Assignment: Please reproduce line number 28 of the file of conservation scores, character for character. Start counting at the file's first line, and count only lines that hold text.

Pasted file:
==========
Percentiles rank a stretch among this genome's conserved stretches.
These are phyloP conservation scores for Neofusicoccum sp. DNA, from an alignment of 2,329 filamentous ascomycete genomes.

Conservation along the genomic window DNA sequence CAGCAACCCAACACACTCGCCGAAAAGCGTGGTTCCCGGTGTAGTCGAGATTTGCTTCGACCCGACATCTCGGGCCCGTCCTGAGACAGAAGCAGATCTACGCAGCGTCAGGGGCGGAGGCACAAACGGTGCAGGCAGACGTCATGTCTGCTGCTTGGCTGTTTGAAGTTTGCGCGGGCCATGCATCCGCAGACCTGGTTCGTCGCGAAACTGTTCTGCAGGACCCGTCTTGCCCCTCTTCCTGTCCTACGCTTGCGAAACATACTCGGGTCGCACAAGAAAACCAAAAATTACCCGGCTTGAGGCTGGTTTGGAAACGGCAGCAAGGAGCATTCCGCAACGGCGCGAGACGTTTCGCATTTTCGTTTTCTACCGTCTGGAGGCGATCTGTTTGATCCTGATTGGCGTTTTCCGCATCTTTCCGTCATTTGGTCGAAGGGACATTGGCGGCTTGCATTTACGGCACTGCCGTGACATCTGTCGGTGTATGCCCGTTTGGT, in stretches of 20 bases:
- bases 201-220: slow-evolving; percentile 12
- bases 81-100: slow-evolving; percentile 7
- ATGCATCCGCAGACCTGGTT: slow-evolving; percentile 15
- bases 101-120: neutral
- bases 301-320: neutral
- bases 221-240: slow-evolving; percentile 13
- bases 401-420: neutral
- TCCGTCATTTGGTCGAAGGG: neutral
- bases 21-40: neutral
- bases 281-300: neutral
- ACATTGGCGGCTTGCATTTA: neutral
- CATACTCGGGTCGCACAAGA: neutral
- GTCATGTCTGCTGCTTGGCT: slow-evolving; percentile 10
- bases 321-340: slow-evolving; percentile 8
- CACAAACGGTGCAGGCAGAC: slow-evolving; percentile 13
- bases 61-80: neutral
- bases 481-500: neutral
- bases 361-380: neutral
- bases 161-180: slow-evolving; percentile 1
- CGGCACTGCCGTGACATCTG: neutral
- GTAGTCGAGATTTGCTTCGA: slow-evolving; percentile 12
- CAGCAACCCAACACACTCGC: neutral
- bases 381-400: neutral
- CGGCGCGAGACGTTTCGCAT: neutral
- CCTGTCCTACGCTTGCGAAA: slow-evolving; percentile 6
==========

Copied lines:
- CCTGTCCTACGCTTGCGAAA: slow-evolving; percentile 6